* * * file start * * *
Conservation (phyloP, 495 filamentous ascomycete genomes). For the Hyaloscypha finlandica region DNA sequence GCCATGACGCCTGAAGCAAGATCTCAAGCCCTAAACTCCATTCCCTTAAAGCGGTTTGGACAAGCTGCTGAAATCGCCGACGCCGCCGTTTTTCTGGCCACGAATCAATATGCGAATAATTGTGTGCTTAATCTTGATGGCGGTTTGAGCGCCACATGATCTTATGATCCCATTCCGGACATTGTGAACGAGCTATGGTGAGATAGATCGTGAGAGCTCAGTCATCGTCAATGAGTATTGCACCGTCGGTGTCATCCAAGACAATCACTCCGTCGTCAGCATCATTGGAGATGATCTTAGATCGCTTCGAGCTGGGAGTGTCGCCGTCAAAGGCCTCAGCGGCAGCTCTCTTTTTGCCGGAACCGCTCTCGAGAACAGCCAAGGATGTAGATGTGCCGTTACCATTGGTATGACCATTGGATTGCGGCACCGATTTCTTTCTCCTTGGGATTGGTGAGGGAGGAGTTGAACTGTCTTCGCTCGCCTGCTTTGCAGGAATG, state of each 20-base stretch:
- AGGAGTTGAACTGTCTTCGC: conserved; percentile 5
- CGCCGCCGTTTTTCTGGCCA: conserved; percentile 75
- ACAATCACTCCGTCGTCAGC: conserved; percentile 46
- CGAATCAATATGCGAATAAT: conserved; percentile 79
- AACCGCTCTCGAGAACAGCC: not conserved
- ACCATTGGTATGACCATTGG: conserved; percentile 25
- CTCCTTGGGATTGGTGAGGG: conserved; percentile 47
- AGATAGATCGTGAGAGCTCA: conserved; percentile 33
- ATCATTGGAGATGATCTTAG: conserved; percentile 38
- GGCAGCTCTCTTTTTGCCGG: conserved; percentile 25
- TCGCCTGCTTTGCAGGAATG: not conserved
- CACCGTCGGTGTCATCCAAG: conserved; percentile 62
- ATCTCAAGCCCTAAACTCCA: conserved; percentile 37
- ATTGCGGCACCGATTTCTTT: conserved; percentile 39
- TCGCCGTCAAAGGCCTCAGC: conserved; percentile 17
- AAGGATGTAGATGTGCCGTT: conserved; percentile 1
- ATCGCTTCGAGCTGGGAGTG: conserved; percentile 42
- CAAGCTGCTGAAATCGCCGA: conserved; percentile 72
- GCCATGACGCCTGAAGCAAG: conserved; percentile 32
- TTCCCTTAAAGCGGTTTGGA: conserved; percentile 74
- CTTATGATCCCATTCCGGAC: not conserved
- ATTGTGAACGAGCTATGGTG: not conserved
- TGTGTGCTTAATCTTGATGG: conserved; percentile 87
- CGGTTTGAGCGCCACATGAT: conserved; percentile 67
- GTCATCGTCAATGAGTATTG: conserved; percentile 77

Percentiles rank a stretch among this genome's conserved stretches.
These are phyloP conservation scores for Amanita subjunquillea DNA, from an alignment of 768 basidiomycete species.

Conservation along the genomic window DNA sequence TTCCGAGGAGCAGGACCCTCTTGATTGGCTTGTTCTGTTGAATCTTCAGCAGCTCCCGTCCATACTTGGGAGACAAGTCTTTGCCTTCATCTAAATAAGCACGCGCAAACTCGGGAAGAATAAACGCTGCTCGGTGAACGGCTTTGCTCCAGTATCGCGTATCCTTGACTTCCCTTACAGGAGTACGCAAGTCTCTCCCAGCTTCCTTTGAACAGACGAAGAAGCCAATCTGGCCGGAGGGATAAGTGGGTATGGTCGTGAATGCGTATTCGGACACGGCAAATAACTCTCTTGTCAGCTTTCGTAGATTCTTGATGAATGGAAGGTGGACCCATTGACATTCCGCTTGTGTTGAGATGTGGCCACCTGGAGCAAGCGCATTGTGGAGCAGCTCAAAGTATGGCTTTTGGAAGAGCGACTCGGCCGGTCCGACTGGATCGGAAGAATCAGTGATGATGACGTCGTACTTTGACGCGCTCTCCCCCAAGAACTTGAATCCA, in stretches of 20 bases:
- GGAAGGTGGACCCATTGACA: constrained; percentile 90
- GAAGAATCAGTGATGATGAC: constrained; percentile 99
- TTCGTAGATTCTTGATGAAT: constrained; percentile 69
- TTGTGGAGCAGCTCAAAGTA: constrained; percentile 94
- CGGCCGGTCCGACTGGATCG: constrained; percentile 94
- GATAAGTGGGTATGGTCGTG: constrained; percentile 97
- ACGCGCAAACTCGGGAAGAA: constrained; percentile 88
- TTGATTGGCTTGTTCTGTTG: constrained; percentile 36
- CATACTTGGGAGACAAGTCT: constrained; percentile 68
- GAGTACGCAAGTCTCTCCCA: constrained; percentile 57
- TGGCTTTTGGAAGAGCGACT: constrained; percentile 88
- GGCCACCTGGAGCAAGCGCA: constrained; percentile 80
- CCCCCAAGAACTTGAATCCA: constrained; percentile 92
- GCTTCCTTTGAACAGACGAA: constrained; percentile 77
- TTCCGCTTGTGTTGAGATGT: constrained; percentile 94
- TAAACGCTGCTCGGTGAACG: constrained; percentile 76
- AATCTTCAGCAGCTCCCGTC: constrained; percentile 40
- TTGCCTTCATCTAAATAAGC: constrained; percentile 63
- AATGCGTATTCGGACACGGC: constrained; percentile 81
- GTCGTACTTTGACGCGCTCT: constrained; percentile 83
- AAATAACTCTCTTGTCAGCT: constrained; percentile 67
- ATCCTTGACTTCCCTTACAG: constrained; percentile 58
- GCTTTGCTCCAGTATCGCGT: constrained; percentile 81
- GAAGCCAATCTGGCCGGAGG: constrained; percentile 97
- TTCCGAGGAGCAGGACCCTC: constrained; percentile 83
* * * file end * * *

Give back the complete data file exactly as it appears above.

Conservation (phyloP, 495 filamentous ascomycete genomes). For the Hyaloscypha finlandica region DNA sequence GCCATGACGCCTGAAGCAAGATCTCAAGCCCTAAACTCCATTCCCTTAAAGCGGTTTGGACAAGCTGCTGAAATCGCCGACGCCGCCGTTTTTCTGGCCACGAATCAATATGCGAATAATTGTGTGCTTAATCTTGATGGCGGTTTGAGCGCCACATGATCTTATGATCCCATTCCGGACATTGTGAACGAGCTATGGTGAGATAGATCGTGAGAGCTCAGTCATCGTCAATGAGTATTGCACCGTCGGTGTCATCCAAGACAATCACTCCGTCGTCAGCATCATTGGAGATGATCTTAGATCGCTTCGAGCTGGGAGTGTCGCCGTCAAAGGCCTCAGCGGCAGCTCTCTTTTTGCCGGAACCGCTCTCGAGAACAGCCAAGGATGTAGATGTGCCGTTACCATTGGTATGACCATTGGATTGCGGCACCGATTTCTTTCTCCTTGGGATTGGTGAGGGAGGAGTTGAACTGTCTTCGCTCGCCTGCTTTGCAGGAATG, state of each 20-base stretch:
- AGGAGTTGAACTGTCTTCGC: conserved; percentile 5
- CGCCGCCGTTTTTCTGGCCA: conserved; percentile 75
- ACAATCACTCCGTCGTCAGC: conserved; percentile 46
- CGAATCAATATGCGAATAAT: conserved; percentile 79
- AACCGCTCTCGAGAACAGCC: not conserved
- ACCATTGGTATGACCATTGG: conserved; percentile 25
- CTCCTTGGGATTGGTGAGGG: conserved; percentile 47
- AGATAGATCGTGAGAGCTCA: conserved; percentile 33
- ATCATTGGAGATGATCTTAG: conserved; percentile 38
- GGCAGCTCTCTTTTTGCCGG: conserved; percentile 25
- TCGCCTGCTTTGCAGGAATG: not conserved
- CACCGTCGGTGTCATCCAAG: conserved; percentile 62
- ATCTCAAGCCCTAAACTCCA: conserved; percentile 37
- ATTGCGGCACCGATTTCTTT: conserved; percentile 39
- TCGCCGTCAAAGGCCTCAGC: conserved; percentile 17
- AAGGATGTAGATGTGCCGTT: conserved; percentile 1
- ATCGCTTCGAGCTGGGAGTG: conserved; percentile 42
- CAAGCTGCTGAAATCGCCGA: conserved; percentile 72
- GCCATGACGCCTGAAGCAAG: conserved; percentile 32
- TTCCCTTAAAGCGGTTTGGA: conserved; percentile 74
- CTTATGATCCCATTCCGGAC: not conserved
- ATTGTGAACGAGCTATGGTG: not conserved
- TGTGTGCTTAATCTTGATGG: conserved; percentile 87
- CGGTTTGAGCGCCACATGAT: conserved; percentile 67
- GTCATCGTCAATGAGTATTG: conserved; percentile 77

Percentiles rank a stretch among this genome's conserved stretches.
These are phyloP conservation scores for Amanita subjunquillea DNA, from an alignment of 768 basidiomycete species.

Conservation along the genomic window DNA sequence TTCCGAGGAGCAGGACCCTCTTGATTGGCTTGTTCTGTTGAATCTTCAGCAGCTCCCGTCCATACTTGGGAGACAAGTCTTTGCCTTCATCTAAATAAGCACGCGCAAACTCGGGAAGAATAAACGCTGCTCGGTGAACGGCTTTGCTCCAGTATCGCGTATCCTTGACTTCCCTTACAGGAGTACGCAAGTCTCTCCCAGCTTCCTTTGAACAGACGAAGAAGCCAATCTGGCCGGAGGGATAAGTGGGTATGGTCGTGAATGCGTATTCGGACACGGCAAATAACTCTCTTGTCAGCTTTCGTAGATTCTTGATGAATGGAAGGTGGACCCATTGACATTCCGCTTGTGTTGAGATGTGGCCACCTGGAGCAAGCGCATTGTGGAGCAGCTCAAAGTATGGCTTTTGGAAGAGCGACTCGGCCGGTCCGACTGGATCGGAAGAATCAGTGATGATGACGTCGTACTTTGACGCGCTCTCCCCCAAGAACTTGAATCCA, in stretches of 20 bases:
- GGAAGGTGGACCCATTGACA: constrained; percentile 90
- GAAGAATCAGTGATGATGAC: constrained; percentile 99
- TTCGTAGATTCTTGATGAAT: constrained; percentile 69
- TTGTGGAGCAGCTCAAAGTA: constrained; percentile 94
- CGGCCGGTCCGACTGGATCG: constrained; percentile 94
- GATAAGTGGGTATGGTCGTG: constrained; percentile 97
- ACGCGCAAACTCGGGAAGAA: constrained; percentile 88
- TTGATTGGCTTGTTCTGTTG: constrained; percentile 36
- CATACTTGGGAGACAAGTCT: constrained; percentile 68
- GAGTACGCAAGTCTCTCCCA: constrained; percentile 57
- TGGCTTTTGGAAGAGCGACT: constrained; percentile 88
- GGCCACCTGGAGCAAGCGCA: constrained; percentile 80
- CCCCCAAGAACTTGAATCCA: constrained; percentile 92
- GCTTCCTTTGAACAGACGAA: constrained; percentile 77
- TTCCGCTTGTGTTGAGATGT: constrained; percentile 94
- TAAACGCTGCTCGGTGAACG: constrained; percentile 76
- AATCTTCAGCAGCTCCCGTC: constrained; percentile 40
- TTGCCTTCATCTAAATAAGC: constrained; percentile 63
- AATGCGTATTCGGACACGGC: constrained; percentile 81
- GTCGTACTTTGACGCGCTCT: constrained; percentile 83
- AAATAACTCTCTTGTCAGCT: constrained; percentile 67
- ATCCTTGACTTCCCTTACAG: constrained; percentile 58
- GCTTTGCTCCAGTATCGCGT: constrained; percentile 81
- GAAGCCAATCTGGCCGGAGG: constrained; percentile 97
- TTCCGAGGAGCAGGACCCTC: constrained; percentile 83